NYC safe routes to school program reduces injuries and saves hundreds of millions of dollars

As Bike to Work week continues, New Yorkers got some good news from a team of researchers at Columbia University's Mailman School of Public Health. Using funds from the federally funded Safe Routes to School program enacted in 2005 in an effort to create safe environments for American children to walk or bike to school, New York City made safety changes to the most dangerous intersections near schools. These interventions included narrowing intersections by building out sidewalks, setting off dedicated bicycle lanes, and installing speed humps, and timing lights so pedestrians have more time to cross. The program, which was de-funded last year by Congress, cost $10 million but will bring about an overall net societal benefit of $230 million (in 2013 value) saved and 2055 quality-adjusted life years gained in New York City, according to the study.

Findings are in the May 15 online edition of the American Journal of Public Health.

The estimates were obtained using data from the injuries that were already prevented by the safety changes made to over 100 public schools during the latter half of the Bloomberg administration under the Department of Transportation Commissioner, Janette Sadik-Khan. The authors assumed that the safety benefit conferred by these environmental changes would persist for about 50 years—the usual life of infrastructure in New York City. Not included were important sources of savings, such as reduced use of government disability programs, so the savings could be higher. While the study did not use the standard method of evaluation—randomized controlled trials—it did use much more powerful statistical techniques than are often employed in such studies. This was made possible because the authors had data on intersections before, during, and after modifications were made.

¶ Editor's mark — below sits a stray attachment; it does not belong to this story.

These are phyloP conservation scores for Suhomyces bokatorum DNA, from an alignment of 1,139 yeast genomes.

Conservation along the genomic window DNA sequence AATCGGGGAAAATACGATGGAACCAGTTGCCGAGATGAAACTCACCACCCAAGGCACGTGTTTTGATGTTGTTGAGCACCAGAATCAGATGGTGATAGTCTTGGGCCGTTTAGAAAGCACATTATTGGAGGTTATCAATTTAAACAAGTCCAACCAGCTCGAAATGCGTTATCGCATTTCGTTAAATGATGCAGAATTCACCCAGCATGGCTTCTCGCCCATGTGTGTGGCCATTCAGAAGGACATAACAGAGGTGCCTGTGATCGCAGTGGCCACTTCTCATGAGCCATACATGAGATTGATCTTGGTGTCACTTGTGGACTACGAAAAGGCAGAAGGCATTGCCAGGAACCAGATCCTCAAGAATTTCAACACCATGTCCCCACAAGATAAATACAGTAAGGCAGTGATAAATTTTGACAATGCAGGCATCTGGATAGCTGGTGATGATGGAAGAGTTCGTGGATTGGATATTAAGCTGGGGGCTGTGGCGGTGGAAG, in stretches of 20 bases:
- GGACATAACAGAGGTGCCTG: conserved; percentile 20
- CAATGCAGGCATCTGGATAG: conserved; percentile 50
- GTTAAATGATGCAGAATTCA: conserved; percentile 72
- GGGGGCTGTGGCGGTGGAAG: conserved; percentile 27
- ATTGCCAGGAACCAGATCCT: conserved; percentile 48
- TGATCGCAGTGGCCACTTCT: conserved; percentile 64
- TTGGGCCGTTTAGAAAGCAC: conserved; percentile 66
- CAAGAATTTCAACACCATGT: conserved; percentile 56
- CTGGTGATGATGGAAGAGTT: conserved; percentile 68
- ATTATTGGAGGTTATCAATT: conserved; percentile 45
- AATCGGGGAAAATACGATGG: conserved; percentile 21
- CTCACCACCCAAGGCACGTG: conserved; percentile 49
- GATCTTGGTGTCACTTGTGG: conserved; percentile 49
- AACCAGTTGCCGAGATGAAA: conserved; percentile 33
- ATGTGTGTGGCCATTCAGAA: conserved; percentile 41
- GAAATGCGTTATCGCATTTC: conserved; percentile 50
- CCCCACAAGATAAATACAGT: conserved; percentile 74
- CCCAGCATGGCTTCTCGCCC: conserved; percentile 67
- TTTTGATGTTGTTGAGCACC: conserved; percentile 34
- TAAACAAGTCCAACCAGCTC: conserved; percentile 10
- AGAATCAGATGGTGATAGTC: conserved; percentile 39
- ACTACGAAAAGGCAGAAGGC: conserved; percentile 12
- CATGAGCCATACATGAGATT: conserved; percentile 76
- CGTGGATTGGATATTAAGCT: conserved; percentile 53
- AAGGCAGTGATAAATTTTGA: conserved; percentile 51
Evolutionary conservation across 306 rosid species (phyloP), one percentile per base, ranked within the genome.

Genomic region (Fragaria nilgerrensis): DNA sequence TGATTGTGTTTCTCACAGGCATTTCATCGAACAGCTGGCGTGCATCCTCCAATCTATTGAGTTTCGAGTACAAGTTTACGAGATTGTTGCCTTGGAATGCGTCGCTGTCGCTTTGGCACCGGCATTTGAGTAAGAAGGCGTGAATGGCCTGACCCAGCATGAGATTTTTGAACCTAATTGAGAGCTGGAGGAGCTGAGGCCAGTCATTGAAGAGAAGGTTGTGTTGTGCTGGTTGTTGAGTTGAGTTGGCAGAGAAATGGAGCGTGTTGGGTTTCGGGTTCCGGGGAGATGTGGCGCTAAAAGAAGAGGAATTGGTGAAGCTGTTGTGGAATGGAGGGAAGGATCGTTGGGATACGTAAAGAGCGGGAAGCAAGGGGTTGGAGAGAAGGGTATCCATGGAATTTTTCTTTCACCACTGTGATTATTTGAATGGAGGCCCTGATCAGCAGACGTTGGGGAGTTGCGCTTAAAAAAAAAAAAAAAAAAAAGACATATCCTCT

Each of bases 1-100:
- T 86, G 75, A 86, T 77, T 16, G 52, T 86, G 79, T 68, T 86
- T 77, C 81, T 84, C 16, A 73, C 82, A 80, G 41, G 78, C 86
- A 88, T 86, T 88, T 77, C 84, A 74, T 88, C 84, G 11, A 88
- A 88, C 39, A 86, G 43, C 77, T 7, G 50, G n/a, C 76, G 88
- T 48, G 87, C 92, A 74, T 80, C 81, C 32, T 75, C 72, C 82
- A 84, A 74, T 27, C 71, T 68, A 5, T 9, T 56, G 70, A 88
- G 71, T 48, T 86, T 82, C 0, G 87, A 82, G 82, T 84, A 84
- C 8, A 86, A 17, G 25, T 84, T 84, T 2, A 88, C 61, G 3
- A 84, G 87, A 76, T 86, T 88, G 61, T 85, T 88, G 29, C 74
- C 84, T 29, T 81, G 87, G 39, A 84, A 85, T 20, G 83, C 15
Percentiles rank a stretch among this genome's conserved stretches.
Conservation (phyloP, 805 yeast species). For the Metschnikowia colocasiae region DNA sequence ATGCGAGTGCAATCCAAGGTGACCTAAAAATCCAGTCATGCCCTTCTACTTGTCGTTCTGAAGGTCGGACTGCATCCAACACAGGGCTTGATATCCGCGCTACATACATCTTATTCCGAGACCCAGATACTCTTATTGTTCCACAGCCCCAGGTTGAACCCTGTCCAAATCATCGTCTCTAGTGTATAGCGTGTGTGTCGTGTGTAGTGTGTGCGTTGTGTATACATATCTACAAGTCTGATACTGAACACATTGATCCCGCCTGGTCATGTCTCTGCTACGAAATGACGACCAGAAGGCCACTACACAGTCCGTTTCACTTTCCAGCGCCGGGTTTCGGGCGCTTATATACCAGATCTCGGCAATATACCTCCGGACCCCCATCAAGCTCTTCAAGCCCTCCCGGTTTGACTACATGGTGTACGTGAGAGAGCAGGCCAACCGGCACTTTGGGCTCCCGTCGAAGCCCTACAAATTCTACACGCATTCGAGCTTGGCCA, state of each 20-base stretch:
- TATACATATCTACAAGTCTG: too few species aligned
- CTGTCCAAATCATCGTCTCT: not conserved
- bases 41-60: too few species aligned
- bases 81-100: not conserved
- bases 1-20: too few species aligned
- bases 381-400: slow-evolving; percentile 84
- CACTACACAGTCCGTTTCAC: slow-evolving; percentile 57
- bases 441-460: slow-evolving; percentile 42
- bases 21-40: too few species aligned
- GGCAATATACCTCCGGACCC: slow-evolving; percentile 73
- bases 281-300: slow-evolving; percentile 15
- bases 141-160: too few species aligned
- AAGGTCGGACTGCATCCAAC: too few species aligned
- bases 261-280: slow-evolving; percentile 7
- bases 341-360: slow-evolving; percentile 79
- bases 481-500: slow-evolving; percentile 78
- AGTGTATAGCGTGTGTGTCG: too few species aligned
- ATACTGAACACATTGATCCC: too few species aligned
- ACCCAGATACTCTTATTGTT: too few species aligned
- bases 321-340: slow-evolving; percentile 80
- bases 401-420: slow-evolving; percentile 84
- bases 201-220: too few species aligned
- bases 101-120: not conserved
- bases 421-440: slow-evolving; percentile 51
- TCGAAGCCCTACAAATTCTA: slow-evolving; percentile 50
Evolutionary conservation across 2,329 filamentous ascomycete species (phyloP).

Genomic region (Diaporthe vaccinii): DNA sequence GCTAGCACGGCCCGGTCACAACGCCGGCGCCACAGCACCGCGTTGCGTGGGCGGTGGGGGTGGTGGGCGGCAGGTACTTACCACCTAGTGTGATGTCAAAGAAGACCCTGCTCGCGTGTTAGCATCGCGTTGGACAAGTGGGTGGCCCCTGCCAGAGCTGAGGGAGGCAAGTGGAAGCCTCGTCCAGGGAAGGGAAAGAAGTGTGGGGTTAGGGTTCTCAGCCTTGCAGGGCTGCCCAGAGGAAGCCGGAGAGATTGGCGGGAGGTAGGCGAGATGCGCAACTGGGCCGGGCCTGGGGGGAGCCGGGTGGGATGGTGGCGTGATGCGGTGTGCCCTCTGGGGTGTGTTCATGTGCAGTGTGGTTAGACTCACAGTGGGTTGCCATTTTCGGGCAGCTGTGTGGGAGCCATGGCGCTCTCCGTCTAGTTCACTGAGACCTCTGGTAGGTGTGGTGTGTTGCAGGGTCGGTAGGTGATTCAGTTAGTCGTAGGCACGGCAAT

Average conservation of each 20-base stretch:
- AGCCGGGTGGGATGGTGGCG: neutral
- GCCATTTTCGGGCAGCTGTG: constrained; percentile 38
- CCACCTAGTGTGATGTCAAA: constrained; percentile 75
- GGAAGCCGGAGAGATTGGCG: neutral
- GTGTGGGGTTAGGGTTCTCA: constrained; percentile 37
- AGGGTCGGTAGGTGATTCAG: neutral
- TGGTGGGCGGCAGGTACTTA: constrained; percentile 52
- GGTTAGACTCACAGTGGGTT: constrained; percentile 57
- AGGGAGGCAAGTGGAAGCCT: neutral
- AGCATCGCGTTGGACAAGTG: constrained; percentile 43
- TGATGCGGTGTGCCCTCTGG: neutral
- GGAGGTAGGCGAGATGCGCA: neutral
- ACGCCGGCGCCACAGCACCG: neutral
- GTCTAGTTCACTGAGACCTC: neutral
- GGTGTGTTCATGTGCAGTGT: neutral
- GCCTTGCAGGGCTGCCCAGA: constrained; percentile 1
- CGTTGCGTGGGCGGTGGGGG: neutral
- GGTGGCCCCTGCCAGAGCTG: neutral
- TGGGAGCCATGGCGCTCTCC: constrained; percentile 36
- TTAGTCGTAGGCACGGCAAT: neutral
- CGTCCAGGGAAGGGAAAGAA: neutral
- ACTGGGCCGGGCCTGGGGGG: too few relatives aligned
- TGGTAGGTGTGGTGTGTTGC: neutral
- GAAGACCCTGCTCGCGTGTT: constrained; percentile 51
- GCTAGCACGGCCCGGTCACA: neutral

"Our study provided compelling evidence that the Safe Routes to School program has made a marked difference in improving the safety of -age children in New York City," said Peter Muennig, MD, MPH, Mailman School associate professor of Health Policy and Management, and first author of the study.

The research was supported by the National Center for Injury Prevention and Control, Centers for Disease Control and Prevention (grants 1 R21 CE001816 and 1 R49 CE002096); the National Institute on Drug Abuse, National Institutes of Health (grant DA029670), and the Center for Injury Epidemiology and Prevention, Columbia University. The authors declare no conflict of interests.

Related Stories

Inside the Bloomberg public health toolbox

date Dec 19, 2013

As Mayor Michael Bloomberg's term comes to a close, the latest research conducted by Columbia University's Mailman School of Public indicates that he leaves a legacy of ambitious public health policies from pioneering restrictions ...

Setting the agenda for firearm injury research

date May 04, 2014

Pediatric leaders and researchers will tackle the complex subject of gun violence and critical gaps in research during a symposium on Saturday, May 4, at the Pediatric Academic Societies (PAS) annual meeting in Vancouver, ...

Recommended for you

Soldiers cite 'Medic!' as a top hearing priority

date 2 hours ago

'Medic!', 'Hold fire!' and grid references are amongst the highest priorities for soldiers to be able to hear while on duty, according to new research from the University of Southampton.

New measures identified for newborn care in Uganda

date 3 hours ago

In Uganda, child mortality rates are improving, but progress is slower for deaths occurring in the first four weeks of life, or the newborn period, and for stillbirths. But recent evidence from local researchers ...

Should men cut back on their soy intake?

date 6 hours ago

Recently, a friend called my husband to inquire about the risks for men in consuming too much soy milk. He had read an article that described how one individual's plight led him down the path of breast enlargement, and was ...

Probing Question: What is umami?

date 6 hours ago

The next time you're at a dinner party and want to spice up the conversation, you might compliment the hosts on their umami-rich appetizers. Then wait a moment until someone invariably asks, "What's umami?"

User comments

Please sign in to add a comment. Registration is free, and takes less than a minute. Read more

Click here to reset your password.
Sign in to get notified via email when new comments are made.